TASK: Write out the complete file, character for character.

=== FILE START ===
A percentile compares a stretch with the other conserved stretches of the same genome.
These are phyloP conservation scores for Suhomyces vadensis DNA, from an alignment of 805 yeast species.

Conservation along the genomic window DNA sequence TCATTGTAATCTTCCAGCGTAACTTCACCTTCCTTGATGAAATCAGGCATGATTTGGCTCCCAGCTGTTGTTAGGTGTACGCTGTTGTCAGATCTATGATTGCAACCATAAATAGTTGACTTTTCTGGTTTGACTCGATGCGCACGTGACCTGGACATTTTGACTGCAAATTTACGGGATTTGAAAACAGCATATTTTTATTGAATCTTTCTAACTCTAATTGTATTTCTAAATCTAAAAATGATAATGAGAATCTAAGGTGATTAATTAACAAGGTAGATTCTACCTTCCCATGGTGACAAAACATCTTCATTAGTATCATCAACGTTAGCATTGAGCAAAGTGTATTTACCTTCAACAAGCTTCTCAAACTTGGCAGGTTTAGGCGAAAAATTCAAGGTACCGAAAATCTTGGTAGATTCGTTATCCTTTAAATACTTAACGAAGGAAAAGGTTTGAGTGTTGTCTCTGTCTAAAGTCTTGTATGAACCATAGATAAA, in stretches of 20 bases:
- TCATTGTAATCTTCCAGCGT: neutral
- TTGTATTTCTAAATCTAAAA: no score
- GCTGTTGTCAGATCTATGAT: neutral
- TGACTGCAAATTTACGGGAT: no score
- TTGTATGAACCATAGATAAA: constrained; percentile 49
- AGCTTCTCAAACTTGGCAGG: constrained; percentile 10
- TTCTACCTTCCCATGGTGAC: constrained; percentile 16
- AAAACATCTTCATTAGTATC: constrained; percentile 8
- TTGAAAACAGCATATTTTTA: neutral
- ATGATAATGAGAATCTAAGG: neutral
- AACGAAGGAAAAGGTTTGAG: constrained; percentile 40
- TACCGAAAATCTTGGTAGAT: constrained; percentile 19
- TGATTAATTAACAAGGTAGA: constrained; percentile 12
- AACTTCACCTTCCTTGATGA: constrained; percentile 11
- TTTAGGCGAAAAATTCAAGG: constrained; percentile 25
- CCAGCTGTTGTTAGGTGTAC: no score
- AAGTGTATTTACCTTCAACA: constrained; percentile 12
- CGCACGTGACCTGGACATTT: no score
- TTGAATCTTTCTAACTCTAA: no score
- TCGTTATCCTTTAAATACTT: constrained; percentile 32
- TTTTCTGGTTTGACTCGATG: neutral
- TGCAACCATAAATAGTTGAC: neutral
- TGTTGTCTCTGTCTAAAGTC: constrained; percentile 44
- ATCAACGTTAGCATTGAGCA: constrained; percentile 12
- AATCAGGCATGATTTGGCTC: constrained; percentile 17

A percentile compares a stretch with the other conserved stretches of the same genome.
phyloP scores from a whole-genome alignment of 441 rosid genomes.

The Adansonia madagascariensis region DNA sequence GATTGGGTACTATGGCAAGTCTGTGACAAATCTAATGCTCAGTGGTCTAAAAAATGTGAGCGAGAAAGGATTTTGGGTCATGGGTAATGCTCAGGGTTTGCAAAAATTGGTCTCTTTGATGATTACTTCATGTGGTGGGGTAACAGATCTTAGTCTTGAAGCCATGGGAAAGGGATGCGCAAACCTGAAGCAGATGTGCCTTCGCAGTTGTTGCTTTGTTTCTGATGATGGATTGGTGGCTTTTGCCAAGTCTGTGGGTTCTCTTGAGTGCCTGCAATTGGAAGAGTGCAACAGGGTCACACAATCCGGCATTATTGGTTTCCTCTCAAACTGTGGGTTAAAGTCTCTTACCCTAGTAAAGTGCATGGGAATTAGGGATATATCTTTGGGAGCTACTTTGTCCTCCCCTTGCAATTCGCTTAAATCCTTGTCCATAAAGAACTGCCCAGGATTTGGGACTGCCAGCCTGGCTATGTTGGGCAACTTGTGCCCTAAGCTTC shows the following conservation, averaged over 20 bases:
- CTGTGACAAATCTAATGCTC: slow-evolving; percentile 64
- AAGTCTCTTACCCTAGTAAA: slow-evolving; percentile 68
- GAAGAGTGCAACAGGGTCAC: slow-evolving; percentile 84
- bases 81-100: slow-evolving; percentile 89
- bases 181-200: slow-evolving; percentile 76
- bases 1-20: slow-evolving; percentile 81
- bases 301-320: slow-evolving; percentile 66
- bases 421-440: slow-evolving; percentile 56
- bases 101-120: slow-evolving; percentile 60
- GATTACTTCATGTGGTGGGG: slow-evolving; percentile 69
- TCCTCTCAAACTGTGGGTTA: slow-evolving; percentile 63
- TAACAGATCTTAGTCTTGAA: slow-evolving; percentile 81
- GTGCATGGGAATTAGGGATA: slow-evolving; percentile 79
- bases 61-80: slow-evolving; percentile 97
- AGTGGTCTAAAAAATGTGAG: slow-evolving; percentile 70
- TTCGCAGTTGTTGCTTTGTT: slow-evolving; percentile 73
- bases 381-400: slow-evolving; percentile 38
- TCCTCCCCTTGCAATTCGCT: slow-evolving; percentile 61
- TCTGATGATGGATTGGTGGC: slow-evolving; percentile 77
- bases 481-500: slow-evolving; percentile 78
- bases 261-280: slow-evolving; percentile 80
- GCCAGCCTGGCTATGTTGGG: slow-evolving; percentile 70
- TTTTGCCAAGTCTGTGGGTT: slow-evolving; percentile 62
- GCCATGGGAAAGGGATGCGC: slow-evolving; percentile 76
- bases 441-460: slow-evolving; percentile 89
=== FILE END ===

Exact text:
A percentile compares a stretch with the other conserved stretches of the same genome.
These are phyloP conservation scores for Suhomyces vadensis DNA, from an alignment of 805 yeast species.

Conservation along the genomic window DNA sequence TCATTGTAATCTTCCAGCGTAACTTCACCTTCCTTGATGAAATCAGGCATGATTTGGCTCCCAGCTGTTGTTAGGTGTACGCTGTTGTCAGATCTATGATTGCAACCATAAATAGTTGACTTTTCTGGTTTGACTCGATGCGCACGTGACCTGGACATTTTGACTGCAAATTTACGGGATTTGAAAACAGCATATTTTTATTGAATCTTTCTAACTCTAATTGTATTTCTAAATCTAAAAATGATAATGAGAATCTAAGGTGATTAATTAACAAGGTAGATTCTACCTTCCCATGGTGACAAAACATCTTCATTAGTATCATCAACGTTAGCATTGAGCAAAGTGTATTTACCTTCAACAAGCTTCTCAAACTTGGCAGGTTTAGGCGAAAAATTCAAGGTACCGAAAATCTTGGTAGATTCGTTATCCTTTAAATACTTAACGAAGGAAAAGGTTTGAGTGTTGTCTCTGTCTAAAGTCTTGTATGAACCATAGATAAA, in stretches of 20 bases:
- TCATTGTAATCTTCCAGCGT: neutral
- TTGTATTTCTAAATCTAAAA: no score
- GCTGTTGTCAGATCTATGAT: neutral
- TGACTGCAAATTTACGGGAT: no score
- TTGTATGAACCATAGATAAA: constrained; percentile 49
- AGCTTCTCAAACTTGGCAGG: constrained; percentile 10
- TTCTACCTTCCCATGGTGAC: constrained; percentile 16
- AAAACATCTTCATTAGTATC: constrained; percentile 8
- TTGAAAACAGCATATTTTTA: neutral
- ATGATAATGAGAATCTAAGG: neutral
- AACGAAGGAAAAGGTTTGAG: constrained; percentile 40
- TACCGAAAATCTTGGTAGAT: constrained; percentile 19
- TGATTAATTAACAAGGTAGA: constrained; percentile 12
- AACTTCACCTTCCTTGATGA: constrained; percentile 11
- TTTAGGCGAAAAATTCAAGG: constrained; percentile 25
- CCAGCTGTTGTTAGGTGTAC: no score
- AAGTGTATTTACCTTCAACA: constrained; percentile 12
- CGCACGTGACCTGGACATTT: no score
- TTGAATCTTTCTAACTCTAA: no score
- TCGTTATCCTTTAAATACTT: constrained; percentile 32
- TTTTCTGGTTTGACTCGATG: neutral
- TGCAACCATAAATAGTTGAC: neutral
- TGTTGTCTCTGTCTAAAGTC: constrained; percentile 44
- ATCAACGTTAGCATTGAGCA: constrained; percentile 12
- AATCAGGCATGATTTGGCTC: constrained; percentile 17

A percentile compares a stretch with the other conserved stretches of the same genome.
phyloP scores from a whole-genome alignment of 441 rosid genomes.

The Adansonia madagascariensis region DNA sequence GATTGGGTACTATGGCAAGTCTGTGACAAATCTAATGCTCAGTGGTCTAAAAAATGTGAGCGAGAAAGGATTTTGGGTCATGGGTAATGCTCAGGGTTTGCAAAAATTGGTCTCTTTGATGATTACTTCATGTGGTGGGGTAACAGATCTTAGTCTTGAAGCCATGGGAAAGGGATGCGCAAACCTGAAGCAGATGTGCCTTCGCAGTTGTTGCTTTGTTTCTGATGATGGATTGGTGGCTTTTGCCAAGTCTGTGGGTTCTCTTGAGTGCCTGCAATTGGAAGAGTGCAACAGGGTCACACAATCCGGCATTATTGGTTTCCTCTCAAACTGTGGGTTAAAGTCTCTTACCCTAGTAAAGTGCATGGGAATTAGGGATATATCTTTGGGAGCTACTTTGTCCTCCCCTTGCAATTCGCTTAAATCCTTGTCCATAAAGAACTGCCCAGGATTTGGGACTGCCAGCCTGGCTATGTTGGGCAACTTGTGCCCTAAGCTTC shows the following conservation, averaged over 20 bases:
- CTGTGACAAATCTAATGCTC: slow-evolving; percentile 64
- AAGTCTCTTACCCTAGTAAA: slow-evolving; percentile 68
- GAAGAGTGCAACAGGGTCAC: slow-evolving; percentile 84
- bases 81-100: slow-evolving; percentile 89
- bases 181-200: slow-evolving; percentile 76
- bases 1-20: slow-evolving; percentile 81
- bases 301-320: slow-evolving; percentile 66
- bases 421-440: slow-evolving; percentile 56
- bases 101-120: slow-evolving; percentile 60
- GATTACTTCATGTGGTGGGG: slow-evolving; percentile 69
- TCCTCTCAAACTGTGGGTTA: slow-evolving; percentile 63
- TAACAGATCTTAGTCTTGAA: slow-evolving; percentile 81
- GTGCATGGGAATTAGGGATA: slow-evolving; percentile 79
- bases 61-80: slow-evolving; percentile 97
- AGTGGTCTAAAAAATGTGAG: slow-evolving; percentile 70
- TTCGCAGTTGTTGCTTTGTT: slow-evolving; percentile 73
- bases 381-400: slow-evolving; percentile 38
- TCCTCCCCTTGCAATTCGCT: slow-evolving; percentile 61
- TCTGATGATGGATTGGTGGC: slow-evolving; percentile 77
- bases 481-500: slow-evolving; percentile 78
- bases 261-280: slow-evolving; percentile 80
- GCCAGCCTGGCTATGTTGGG: slow-evolving; percentile 70
- TTTTGCCAAGTCTGTGGGTT: slow-evolving; percentile 62
- GCCATGGGAAAGGGATGCGC: slow-evolving; percentile 76
- bases 441-460: slow-evolving; percentile 89